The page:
- Efficient network communication: Streamlining communication between frontend and application layer or between two servers, as well as reducing the amount of data transferred between frontend and application layer.
- Minimum response times: Keeping the average response time per user interaction step as low as possible.The best approach to code tuning efforts is bottom-up. Since the database is the foundation of your system architecture, we recommend you start there and work yourself up to the application layer and the network.
The following areas are good candidates for code tuning efforts:
1. Missing indexes increases the number of searched records
2. Identical selects put double load on the database
3. Incomplete Where-clauses return too many data
4. Statements that bypass the buffer lead to superfluous database accesses
5. Nested loops in internal tables prevent scalability at the application layer
6. Average dialog response times higher than 1 second 7. More than two roundtrips per dialog steps for transactions used in the WAN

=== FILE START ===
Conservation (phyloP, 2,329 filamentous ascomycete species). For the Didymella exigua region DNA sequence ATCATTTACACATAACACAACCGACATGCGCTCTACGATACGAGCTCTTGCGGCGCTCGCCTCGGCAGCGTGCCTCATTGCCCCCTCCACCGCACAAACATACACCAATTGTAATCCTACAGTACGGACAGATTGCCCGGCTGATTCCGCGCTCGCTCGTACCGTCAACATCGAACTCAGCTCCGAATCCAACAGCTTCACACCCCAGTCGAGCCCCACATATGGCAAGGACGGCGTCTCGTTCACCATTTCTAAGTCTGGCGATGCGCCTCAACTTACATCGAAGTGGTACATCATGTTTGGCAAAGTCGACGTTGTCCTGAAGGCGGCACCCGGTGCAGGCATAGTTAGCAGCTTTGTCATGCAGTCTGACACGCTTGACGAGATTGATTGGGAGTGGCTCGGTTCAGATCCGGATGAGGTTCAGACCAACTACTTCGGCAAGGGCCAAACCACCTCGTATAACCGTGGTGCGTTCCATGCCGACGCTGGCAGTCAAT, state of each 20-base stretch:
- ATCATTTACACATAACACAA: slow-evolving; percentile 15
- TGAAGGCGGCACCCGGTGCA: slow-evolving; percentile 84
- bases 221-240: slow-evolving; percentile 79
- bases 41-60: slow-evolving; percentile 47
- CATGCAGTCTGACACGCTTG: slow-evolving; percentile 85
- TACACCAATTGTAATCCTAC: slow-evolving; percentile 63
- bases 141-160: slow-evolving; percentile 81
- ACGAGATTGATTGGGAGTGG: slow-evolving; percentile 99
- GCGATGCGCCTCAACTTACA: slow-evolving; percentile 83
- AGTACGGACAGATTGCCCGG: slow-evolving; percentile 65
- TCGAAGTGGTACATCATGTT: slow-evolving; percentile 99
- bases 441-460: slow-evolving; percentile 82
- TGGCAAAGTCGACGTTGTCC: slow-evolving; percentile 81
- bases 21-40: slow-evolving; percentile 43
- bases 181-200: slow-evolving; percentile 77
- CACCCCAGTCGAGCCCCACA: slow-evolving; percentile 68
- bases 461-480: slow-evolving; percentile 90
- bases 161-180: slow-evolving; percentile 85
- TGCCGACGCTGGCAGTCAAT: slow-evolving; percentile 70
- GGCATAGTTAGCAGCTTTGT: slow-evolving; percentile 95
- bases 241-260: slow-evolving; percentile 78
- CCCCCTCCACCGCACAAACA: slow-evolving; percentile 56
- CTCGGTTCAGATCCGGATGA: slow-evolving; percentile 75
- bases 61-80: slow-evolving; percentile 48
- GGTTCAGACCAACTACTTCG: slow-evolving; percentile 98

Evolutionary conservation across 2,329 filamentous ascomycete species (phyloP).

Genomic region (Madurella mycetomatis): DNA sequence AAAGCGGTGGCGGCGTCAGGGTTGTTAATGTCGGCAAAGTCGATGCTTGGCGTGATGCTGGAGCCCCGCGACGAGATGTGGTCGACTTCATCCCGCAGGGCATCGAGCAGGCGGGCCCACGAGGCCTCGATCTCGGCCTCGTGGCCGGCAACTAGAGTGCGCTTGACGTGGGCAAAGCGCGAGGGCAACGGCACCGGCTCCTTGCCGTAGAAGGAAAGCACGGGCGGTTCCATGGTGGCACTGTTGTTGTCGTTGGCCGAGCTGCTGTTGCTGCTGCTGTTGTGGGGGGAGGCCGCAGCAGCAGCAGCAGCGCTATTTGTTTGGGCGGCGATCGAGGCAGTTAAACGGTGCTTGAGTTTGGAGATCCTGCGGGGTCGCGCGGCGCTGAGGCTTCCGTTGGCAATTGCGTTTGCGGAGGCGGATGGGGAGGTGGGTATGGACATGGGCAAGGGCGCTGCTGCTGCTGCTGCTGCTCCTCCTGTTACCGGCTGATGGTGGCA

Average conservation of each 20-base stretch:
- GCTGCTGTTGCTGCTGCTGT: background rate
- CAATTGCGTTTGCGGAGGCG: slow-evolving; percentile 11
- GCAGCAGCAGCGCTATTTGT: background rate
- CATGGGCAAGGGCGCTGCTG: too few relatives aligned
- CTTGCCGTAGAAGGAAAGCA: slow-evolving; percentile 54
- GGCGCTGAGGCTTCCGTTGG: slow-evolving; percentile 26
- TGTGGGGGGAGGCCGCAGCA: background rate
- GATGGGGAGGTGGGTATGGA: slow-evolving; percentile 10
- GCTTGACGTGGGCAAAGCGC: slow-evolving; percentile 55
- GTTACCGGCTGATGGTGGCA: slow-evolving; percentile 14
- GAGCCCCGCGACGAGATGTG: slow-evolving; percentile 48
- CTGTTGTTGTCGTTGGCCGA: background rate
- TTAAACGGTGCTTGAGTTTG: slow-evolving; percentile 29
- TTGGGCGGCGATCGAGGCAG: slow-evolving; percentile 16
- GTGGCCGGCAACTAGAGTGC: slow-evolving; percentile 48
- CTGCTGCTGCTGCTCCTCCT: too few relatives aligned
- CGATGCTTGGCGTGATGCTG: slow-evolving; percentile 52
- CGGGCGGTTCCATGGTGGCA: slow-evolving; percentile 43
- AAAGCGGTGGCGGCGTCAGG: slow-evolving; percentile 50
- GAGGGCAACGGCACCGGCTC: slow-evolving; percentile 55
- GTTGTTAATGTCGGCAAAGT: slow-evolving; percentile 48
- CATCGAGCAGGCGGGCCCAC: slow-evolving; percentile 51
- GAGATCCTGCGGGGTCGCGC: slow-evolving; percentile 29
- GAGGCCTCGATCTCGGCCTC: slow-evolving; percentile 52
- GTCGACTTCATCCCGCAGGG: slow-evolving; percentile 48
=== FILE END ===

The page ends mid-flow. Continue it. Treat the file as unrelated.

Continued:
Measurement and Analysis Tools/ Testing
Performance analysis can de subdivided into system performance analysis and application performance analysis. SAP provides tools and methods for both approaches.
When dealing with application performance analysis and tuning, the methodology and procedure is much more important than the actual tools. First you need to decide what and how you are going to analyze the performance.SAP recommends to perform single user/single test case analyses starting from the database layer and working yourself up to the application layer and front-end.